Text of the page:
Knowledge Center: Podcast

If You’re About to Take a New Job, Should You Consider Your Boss’s Counteroffer?

1/30/2019 Kelly O. Kay and Michael M. Cullen

You finally decide to start looking for a new job. You go through a lengthy search process, you’re presented with an enticing career opportunity, and get an offer you’re fully prepared to accept. But when you tell your current employer you’re planning to leave, they surprise you with a counteroffer. And you’re left with a question you thought you had already answered: Should you stay or should you go?

In our combined 30-plus years of placing senior executives in new positions, we’ve had more than a few late-night calls from people agonizing over this very question. And the answer? It’s not that simple.

In a recent national survey we conducted about best practices in resignation, nearly 40% of senior executives and HR leaders alike agreed that accepting a counteroffer from a current employer will adversely affect one’s career. Nevertheless, some 78% of senior executives and 80% of HR leaders indicated that it is sometimes acceptable to embrace a counteroffer. However, an additional open-ended question and supplementary interviews with transitioning executives and CHROs pointed to how hard it is to determine what those times might be and affirmed that the circumstances in particular cases are rarely identical.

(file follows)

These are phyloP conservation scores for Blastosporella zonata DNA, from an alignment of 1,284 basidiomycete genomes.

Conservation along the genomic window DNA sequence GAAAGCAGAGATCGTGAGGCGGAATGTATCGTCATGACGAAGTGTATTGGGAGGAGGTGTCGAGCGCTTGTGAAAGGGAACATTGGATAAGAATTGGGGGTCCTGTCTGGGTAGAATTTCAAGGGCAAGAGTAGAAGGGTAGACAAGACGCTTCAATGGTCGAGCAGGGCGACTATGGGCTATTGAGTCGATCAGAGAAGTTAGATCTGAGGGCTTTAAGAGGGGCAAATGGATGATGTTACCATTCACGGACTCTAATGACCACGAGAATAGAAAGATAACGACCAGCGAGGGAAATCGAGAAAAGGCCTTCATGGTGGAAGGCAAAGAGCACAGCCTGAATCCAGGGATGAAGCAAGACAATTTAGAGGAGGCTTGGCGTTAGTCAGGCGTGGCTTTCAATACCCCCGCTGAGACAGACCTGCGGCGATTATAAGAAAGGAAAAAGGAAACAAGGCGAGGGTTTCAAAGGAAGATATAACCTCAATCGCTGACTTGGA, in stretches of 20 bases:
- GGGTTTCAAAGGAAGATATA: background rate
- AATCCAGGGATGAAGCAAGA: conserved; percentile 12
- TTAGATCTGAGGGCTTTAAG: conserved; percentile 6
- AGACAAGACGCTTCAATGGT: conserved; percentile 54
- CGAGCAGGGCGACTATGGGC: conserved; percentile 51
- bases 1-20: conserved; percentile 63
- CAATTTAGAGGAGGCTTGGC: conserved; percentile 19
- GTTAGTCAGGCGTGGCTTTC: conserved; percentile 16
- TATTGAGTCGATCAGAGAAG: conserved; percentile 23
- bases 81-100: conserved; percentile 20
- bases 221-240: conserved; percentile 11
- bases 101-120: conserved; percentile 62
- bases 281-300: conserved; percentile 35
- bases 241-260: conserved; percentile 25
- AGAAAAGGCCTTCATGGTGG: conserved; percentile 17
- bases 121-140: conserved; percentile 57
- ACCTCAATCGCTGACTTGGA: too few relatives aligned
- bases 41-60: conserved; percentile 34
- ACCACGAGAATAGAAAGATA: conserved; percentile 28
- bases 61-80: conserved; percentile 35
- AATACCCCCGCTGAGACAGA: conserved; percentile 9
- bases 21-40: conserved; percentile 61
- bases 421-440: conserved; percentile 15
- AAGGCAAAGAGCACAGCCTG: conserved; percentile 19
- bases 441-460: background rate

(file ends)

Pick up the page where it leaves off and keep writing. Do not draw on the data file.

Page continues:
What’s not in dispute is that counteroffers are a fact of corporate life today. While no hard statistics are available, we and our colleagues in executive recruiting have seen a rise in counteroffers in the past several years. And there’s no doubt that counteroffers are stressful for all concerned — bosses aware of today’s intense competition for talent and well-intentioned resignees suddenly finding themselves tempted by a counteroffer they didn’t expect. Should you find yourself in this position, here are some considerations that can help you navigate some very tricky terrain:

Click here to read the rest of the article on HBR.org.